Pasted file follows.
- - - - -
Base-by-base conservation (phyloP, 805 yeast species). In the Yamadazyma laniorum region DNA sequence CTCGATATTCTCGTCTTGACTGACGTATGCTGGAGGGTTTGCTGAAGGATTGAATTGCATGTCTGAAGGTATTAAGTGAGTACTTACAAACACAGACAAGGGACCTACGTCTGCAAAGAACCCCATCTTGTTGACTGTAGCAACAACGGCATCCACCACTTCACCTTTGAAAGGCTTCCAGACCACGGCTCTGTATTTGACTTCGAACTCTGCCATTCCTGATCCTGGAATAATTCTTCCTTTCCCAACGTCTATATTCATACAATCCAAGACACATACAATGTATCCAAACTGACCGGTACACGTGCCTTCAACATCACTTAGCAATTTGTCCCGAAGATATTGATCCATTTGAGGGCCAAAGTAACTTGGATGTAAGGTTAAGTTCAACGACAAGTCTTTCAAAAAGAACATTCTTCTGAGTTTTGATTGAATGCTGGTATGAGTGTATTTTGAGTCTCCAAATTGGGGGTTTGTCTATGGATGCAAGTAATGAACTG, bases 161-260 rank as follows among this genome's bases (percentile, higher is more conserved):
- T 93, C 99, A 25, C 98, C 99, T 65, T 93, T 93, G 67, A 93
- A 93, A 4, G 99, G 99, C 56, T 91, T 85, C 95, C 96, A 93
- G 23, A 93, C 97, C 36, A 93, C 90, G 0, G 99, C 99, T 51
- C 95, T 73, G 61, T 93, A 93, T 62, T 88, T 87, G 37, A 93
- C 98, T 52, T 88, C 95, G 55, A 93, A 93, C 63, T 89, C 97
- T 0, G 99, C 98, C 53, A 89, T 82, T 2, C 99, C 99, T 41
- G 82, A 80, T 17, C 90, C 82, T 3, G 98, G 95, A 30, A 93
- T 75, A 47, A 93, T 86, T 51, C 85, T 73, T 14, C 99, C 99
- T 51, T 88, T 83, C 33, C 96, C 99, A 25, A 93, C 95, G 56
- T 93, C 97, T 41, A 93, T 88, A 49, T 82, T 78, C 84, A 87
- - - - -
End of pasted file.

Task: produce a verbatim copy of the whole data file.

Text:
Base-by-base conservation (phyloP, 805 yeast species). In the Yamadazyma laniorum region DNA sequence CTCGATATTCTCGTCTTGACTGACGTATGCTGGAGGGTTTGCTGAAGGATTGAATTGCATGTCTGAAGGTATTAAGTGAGTACTTACAAACACAGACAAGGGACCTACGTCTGCAAAGAACCCCATCTTGTTGACTGTAGCAACAACGGCATCCACCACTTCACCTTTGAAAGGCTTCCAGACCACGGCTCTGTATTTGACTTCGAACTCTGCCATTCCTGATCCTGGAATAATTCTTCCTTTCCCAACGTCTATATTCATACAATCCAAGACACATACAATGTATCCAAACTGACCGGTACACGTGCCTTCAACATCACTTAGCAATTTGTCCCGAAGATATTGATCCATTTGAGGGCCAAAGTAACTTGGATGTAAGGTTAAGTTCAACGACAAGTCTTTCAAAAAGAACATTCTTCTGAGTTTTGATTGAATGCTGGTATGAGTGTATTTTGAGTCTCCAAATTGGGGGTTTGTCTATGGATGCAAGTAATGAACTG, bases 161-260 rank as follows among this genome's bases (percentile, higher is more conserved):
- T 93, C 99, A 25, C 98, C 99, T 65, T 93, T 93, G 67, A 93
- A 93, A 4, G 99, G 99, C 56, T 91, T 85, C 95, C 96, A 93
- G 23, A 93, C 97, C 36, A 93, C 90, G 0, G 99, C 99, T 51
- C 95, T 73, G 61, T 93, A 93, T 62, T 88, T 87, G 37, A 93
- C 98, T 52, T 88, C 95, G 55, A 93, A 93, C 63, T 89, C 97
- T 0, G 99, C 98, C 53, A 89, T 82, T 2, C 99, C 99, T 41
- G 82, A 80, T 17, C 90, C 82, T 3, G 98, G 95, A 30, A 93
- T 75, A 47, A 93, T 86, T 51, C 85, T 73, T 14, C 99, C 99
- T 51, T 88, T 83, C 33, C 96, C 99, A 25, A 93, C 95, G 56
- T 93, C 97, T 41, A 93, T 88, A 49, T 82, T 78, C 84, A 87